I went to Academy Sports to see what outboards they had. I needed something for less than $1,000, as that was all I could afford. Well, they had a 2.5 horsepower Mercury short shaft motor for $864. Do the math. That’s $345.60 per horsepower.

2.5 hp motor would have made a great trolling motor, but I needed speed, enough power to get up on a plane and get to my spots quicker so I could spend more time gunning and less time running. Eight to 10 horsepower would have been more like it.

As far as cost, hey, buy it online and save right? If you looks at some of the online outboard discount places, a 2.5 hp four stroke Tohatsu runs $869.99, more that the local Mercury. (Mercury power heads are made by Tohatsu, by the way.) The cheapest motor I could buy was almost out of my budget range with nowhere near enough power for my needs. An 8 hp Tohatsu? $1,599.99 or $199.99 per horsepower. A 9.8 hp Tohatsu? $1,799.99 or $183.67 per horsepower.

Notice how the cost per horsepower decreases as you buy more motor.

Build & Modify Yourself

Over Thanksgiving 2014 I built my own mud motor using a kit from SPS North America at $464.92, the power head a simple 6.5 hp go-kart motor from Harbor Freight at $106.82, and I bought a few hot rod go-kart upgrade parts for $48.99 from OMB Warehouse. That totals $620.73 or $95.49 per horsepower. That’s stock horsepower.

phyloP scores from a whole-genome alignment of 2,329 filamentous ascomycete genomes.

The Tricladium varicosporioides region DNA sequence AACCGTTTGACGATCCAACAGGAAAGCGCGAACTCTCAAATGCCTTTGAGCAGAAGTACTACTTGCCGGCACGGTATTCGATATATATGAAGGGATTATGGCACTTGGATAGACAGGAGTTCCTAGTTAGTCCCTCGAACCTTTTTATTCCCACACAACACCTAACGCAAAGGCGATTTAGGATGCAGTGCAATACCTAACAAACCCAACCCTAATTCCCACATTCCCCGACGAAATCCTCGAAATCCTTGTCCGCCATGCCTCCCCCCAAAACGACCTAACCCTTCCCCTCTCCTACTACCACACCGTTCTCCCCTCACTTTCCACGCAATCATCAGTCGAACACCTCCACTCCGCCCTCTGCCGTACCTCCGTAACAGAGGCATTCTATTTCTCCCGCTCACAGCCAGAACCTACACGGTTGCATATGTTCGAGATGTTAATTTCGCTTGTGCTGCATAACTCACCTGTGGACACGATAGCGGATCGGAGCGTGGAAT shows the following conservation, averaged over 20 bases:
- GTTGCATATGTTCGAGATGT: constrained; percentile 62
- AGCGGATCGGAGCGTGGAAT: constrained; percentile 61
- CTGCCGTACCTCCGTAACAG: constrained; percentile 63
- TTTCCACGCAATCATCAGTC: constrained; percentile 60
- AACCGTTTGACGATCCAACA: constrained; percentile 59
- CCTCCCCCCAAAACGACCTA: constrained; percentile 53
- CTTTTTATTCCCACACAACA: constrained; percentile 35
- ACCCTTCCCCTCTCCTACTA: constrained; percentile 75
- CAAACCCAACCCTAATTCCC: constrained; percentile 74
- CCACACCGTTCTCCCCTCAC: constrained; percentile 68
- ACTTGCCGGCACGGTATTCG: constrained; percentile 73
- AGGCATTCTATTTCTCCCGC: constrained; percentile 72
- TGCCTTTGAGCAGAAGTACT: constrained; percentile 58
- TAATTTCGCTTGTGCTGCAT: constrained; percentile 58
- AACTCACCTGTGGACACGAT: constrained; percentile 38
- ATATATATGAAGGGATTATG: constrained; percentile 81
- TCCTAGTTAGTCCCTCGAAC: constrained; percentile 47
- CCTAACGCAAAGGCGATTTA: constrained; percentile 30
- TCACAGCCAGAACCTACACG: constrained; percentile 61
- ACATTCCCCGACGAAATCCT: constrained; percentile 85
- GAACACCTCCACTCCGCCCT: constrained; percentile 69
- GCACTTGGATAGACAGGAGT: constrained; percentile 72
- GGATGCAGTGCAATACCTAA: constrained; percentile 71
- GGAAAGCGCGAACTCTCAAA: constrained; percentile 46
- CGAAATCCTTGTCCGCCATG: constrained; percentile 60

I don’t have access to a small engine dyno, but according to go-kart engine builders to do test these things, they have measured just shy of 9 hp with similar upgrades: intake, exhaust and carburetor mods. Let’s say 8.5 hp with the upgrades. The price per horsepower drops to $73.02.

These were mild upgrades, only removing the restrictive external components replacing them high-flow, high-performance parts. Just imagine if you went inside the motor and upgraded cam shafts, value trains, fly wheels and such. Would the costs continue to drop? That a post for another day!

Longtail mud motors are a great value-per-dollar option for anyone needing an outboard motor.

Good times, tight lines


P.S., If you have want to learn how to upgrade your SPS Longtail to get the kind of horsepower mentioned above without breaking the bank or ruining your motor, check out my new Hot Rod Your Mud Motor e-Course. It’s free.

Posted on

SPS Longtail Hot Rod Your Mud Motor e-Course

Hot Rod Your Mud Motor e-Course

Hot Rod Your Mud Motor e-Course

Hey, guys. I just finished putting together a new video e-course teaching how to hot rod you mud motors. If you’ve been wondering how to get more horsepower and torque out of your mud motor without ruining the engine or breaking your bank account, this e-course might be for you. It’s free.

Good times, tight lines